Delegation focuses on a trio of high school friends during a class trip to visit historic Shoah sites in Poland prior to joining the IDF.
In America, Jewish high schoolers often get the chance to participate in the March of the Living. If I recall correctly, it’s a trip that sees students spending a week visiting Shoah sites in Europe before spending a few days in Israel. Things aren’t much different in Israel except their trips do not include a week in Israel. For Israelis, their trip comes shortly before joining the Israeli Defense Forces. Filmmaker Asaf Saban chooses to spend the focus on Frisch (Yoav Bavly), Nitzan (Neomi Harari), and Ido (Leib Lev Levin). Whatever friendship they had going into the trip will be much different after leaving. Saban’s film deals with love, friendship, and politics. Whether it is a good idea to frame this against the backdrop of the concentration camps and Shoah memorials is something I need to sleep on.
Concentration camps and memorials require a somber tone. What this means is that Asaf Saban’s script must walk a fine line. That’s not to say that embarrassing and humiliating moments don’t happen because they do. Teenagers will be teenagers and act like teenagers no matter where they are. All that just to say that there’s a moment or two where people will most certainly cringe while watching the film. Anyway, all throughout the film, their teachers tell them to be careful. Antisemitism is very bad right now and this is especially true in Europe. All throughout the film, they stress not to speak Hebrew in public or to not display anything that would mark them as Jewish. This is sad but it speaks to the current state of antisemitism.
If you’re going into the film wanting more of a focus on the Shoah, expect some disappointment. Saban focuses his film through the three teens. As such, we see what they’re going through, fights and all. Listen, you’d like to think that visiting these sites will change people, that they’ll come back as a different person. It’s not so cut and dry as one might think. I mean, you still see them visiting sites and hearing people singing songs that have since been nationalized as memorial songs. But still, the focus is less on the Shoah in as much as it is on the trio themselves.
As research, Saban went on one of the trips while he was working on the screenplay. He’d gone on the trip when he was younger but yes, they do watch Holocaust movies on the way to these somber memorial sites. Fiddler on the Roof isn’t a Holocaust film but it does touch on the pogroms against Jews, leading to a wave of immigration to the United States and elsewhere in the late 1800s and early 1900s. Likewise, Saban draws from real life with how the security officer addresses the class from the synagogue pulpit. Israelis take security very seriously and even when you think teens should be allowed to have fun, they’re told to keep a “low profile.”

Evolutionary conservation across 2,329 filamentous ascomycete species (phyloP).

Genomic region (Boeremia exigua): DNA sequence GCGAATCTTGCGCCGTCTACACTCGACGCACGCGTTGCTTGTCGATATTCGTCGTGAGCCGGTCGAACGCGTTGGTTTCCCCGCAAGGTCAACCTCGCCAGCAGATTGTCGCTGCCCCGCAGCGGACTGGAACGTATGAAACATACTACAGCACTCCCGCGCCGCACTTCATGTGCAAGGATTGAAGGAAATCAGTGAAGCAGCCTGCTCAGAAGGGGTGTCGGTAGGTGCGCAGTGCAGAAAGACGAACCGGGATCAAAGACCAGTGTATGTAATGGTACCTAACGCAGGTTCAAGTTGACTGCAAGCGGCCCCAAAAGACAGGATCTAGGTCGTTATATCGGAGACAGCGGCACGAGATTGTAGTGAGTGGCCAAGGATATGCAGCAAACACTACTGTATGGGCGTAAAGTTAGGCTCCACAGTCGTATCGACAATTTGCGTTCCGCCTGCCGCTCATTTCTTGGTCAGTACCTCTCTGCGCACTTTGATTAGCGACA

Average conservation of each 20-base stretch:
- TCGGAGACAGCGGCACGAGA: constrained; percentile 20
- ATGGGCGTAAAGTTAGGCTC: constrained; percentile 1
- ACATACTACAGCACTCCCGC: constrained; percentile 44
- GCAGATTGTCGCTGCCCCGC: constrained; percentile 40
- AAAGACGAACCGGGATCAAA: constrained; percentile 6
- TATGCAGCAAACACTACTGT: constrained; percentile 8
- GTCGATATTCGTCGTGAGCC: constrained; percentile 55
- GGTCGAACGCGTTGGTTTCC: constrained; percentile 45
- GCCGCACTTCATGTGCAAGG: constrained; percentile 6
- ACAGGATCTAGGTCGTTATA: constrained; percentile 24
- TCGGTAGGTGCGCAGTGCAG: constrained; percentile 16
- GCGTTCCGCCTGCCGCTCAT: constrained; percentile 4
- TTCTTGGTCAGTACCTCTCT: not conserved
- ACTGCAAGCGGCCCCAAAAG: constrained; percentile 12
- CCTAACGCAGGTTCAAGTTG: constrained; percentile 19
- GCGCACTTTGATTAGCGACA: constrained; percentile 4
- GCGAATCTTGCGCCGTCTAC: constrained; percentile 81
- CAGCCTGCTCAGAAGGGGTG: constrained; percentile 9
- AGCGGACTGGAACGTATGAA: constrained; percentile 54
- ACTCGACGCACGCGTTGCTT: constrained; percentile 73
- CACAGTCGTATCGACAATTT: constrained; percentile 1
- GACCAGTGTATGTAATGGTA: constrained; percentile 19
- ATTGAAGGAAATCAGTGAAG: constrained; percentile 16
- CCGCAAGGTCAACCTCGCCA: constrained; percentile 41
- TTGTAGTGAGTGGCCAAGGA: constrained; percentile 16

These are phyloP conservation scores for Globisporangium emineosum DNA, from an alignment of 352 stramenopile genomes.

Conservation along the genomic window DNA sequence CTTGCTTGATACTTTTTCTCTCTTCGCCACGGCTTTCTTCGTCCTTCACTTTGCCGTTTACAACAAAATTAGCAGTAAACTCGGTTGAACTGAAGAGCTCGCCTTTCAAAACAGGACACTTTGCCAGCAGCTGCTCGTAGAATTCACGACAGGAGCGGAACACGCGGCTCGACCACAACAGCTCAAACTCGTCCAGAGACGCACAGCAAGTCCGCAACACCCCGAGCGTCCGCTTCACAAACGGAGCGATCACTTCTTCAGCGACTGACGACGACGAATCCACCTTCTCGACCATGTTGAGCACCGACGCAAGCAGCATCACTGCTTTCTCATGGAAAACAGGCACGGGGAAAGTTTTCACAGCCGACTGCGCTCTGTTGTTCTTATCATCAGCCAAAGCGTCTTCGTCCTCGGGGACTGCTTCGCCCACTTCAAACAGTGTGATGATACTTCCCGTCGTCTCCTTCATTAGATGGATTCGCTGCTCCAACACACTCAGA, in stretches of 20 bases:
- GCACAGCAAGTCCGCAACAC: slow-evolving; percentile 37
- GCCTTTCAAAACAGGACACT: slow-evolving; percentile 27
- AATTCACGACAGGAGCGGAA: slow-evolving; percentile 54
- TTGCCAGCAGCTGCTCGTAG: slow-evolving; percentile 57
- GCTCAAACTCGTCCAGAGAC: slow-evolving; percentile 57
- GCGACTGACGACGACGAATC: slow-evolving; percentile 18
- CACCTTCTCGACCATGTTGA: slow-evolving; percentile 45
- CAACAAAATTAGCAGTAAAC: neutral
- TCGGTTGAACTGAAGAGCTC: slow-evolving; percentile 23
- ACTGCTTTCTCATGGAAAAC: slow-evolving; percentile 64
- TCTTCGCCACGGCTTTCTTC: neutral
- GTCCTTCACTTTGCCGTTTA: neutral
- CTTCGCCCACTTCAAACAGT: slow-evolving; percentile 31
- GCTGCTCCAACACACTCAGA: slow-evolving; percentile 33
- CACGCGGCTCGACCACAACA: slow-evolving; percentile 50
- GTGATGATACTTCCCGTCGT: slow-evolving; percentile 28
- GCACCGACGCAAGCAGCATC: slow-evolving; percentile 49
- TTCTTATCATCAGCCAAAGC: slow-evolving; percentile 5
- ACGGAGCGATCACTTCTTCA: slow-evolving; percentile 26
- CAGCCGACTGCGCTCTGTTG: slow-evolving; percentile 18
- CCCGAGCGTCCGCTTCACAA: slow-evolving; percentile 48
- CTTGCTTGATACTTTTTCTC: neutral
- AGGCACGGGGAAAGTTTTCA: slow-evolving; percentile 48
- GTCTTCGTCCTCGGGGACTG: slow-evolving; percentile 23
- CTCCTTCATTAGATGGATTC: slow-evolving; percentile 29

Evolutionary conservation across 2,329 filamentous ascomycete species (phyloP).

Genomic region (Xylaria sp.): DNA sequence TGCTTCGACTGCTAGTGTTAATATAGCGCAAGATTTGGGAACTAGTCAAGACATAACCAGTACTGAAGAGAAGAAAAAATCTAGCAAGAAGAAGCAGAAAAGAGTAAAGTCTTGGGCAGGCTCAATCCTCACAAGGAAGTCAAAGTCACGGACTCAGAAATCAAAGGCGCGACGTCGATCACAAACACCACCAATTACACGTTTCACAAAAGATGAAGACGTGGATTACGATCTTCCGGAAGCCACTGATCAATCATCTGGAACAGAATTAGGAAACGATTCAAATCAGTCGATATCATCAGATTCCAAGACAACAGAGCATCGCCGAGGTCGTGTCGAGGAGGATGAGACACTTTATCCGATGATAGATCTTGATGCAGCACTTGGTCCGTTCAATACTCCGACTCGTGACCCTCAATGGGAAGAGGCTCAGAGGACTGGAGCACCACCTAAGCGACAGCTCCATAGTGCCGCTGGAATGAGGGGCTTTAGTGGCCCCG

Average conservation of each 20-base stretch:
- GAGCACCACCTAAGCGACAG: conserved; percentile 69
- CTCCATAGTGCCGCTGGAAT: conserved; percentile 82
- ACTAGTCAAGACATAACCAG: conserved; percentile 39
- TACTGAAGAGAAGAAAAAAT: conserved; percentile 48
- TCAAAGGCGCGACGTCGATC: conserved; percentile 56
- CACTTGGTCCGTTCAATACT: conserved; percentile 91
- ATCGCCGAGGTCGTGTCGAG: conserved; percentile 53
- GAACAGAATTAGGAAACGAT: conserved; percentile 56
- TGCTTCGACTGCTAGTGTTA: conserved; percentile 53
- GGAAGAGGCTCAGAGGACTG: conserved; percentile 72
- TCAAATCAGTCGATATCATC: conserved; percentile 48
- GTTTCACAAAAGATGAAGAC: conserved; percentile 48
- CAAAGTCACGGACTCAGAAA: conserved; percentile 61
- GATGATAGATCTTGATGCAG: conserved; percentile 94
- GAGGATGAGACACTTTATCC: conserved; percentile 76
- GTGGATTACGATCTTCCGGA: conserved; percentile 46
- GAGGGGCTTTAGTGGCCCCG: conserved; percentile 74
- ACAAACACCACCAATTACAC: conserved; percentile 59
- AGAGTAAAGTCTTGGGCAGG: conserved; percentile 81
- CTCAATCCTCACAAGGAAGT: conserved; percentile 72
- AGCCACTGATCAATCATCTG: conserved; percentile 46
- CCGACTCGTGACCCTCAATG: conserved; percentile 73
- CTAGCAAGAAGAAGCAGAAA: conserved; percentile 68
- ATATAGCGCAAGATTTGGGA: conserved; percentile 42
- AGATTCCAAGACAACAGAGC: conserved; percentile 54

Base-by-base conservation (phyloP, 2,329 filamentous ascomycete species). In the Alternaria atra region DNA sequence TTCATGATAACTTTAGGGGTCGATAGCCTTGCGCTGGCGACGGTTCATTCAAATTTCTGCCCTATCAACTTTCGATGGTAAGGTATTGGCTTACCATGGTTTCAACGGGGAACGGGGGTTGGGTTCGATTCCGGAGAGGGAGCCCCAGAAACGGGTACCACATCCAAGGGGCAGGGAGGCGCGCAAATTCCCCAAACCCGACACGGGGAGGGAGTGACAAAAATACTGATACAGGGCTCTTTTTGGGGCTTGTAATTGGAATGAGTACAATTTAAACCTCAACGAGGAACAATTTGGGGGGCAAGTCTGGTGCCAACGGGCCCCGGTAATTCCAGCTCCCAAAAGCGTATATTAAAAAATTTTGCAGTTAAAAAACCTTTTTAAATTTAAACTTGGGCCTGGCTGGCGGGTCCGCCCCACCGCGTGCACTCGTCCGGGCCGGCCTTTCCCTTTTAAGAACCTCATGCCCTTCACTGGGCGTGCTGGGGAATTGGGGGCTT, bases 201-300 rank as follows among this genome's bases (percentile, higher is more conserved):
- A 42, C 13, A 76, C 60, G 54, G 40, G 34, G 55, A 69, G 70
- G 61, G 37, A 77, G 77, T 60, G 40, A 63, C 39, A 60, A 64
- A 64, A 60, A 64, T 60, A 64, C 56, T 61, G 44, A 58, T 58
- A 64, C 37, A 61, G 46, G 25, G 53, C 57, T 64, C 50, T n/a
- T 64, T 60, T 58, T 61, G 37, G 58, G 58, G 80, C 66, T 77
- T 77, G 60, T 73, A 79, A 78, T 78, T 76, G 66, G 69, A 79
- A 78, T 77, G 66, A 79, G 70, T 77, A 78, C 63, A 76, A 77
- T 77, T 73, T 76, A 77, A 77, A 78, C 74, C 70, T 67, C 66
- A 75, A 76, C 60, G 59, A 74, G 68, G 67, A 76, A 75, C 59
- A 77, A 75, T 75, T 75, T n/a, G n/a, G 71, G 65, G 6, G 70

Fiction films don’t have the same leeway as documentaries. As powerful as a scene could be, the filmmakers were not allowed to film at the Auschwitz-Birkenau Memorial and Museum. What a shame. Here’s what Saban has to say according to the film’s production notes:
“I think it’s mostly part of the current political power-game about who controls the narrative. It’s a pity, because these locations, these unforgettable images carry so much power. When you are there, it feels like you are entering a whole new territory: you are not allowed to smoke, you have to go through strict security measures. We had many challenges regarding what we were allowed to show. I found it both fascinating and frustrating.”
The fact that Delegation touches on the Shoah is something that piqued my interest. Honestly, I wanted to hear more from Yosef (Ezra Dagan) about his story of surviving the Shoah. I mean, you have a scene where he is speaking and Saban immediately cuts to the students partying. Whether it’s Europe or Israel, students will be students. Even though I was older than these students are in the film, I still remember my nights partying in the evenings at the hotel during my Birthright Israel trip back in 2007. Some things just do not change! In any event, the film combines elements of both road trip and coming-of-age films. It is not the traditional film when it comes to Holocaust representation. The trip to Poland should come as a shocking experience to these students and yet, it does not hit at the emotional level that one expects.
Delegation isn’t the traditional Holocaust film and maybe that’s a good thing.
DIRECTOR/SCREENWRITER: Asaf Saban
CAST: Yoav Bavly, Leib Lev Levin, Neomi Harari, Ezra Dagan, Alma Dishy
Delegation (Ha’Mishlahat) holds its world premiere during the 2023 Berlin Film Festival in the Generation 14plus program. Grade: 4/5
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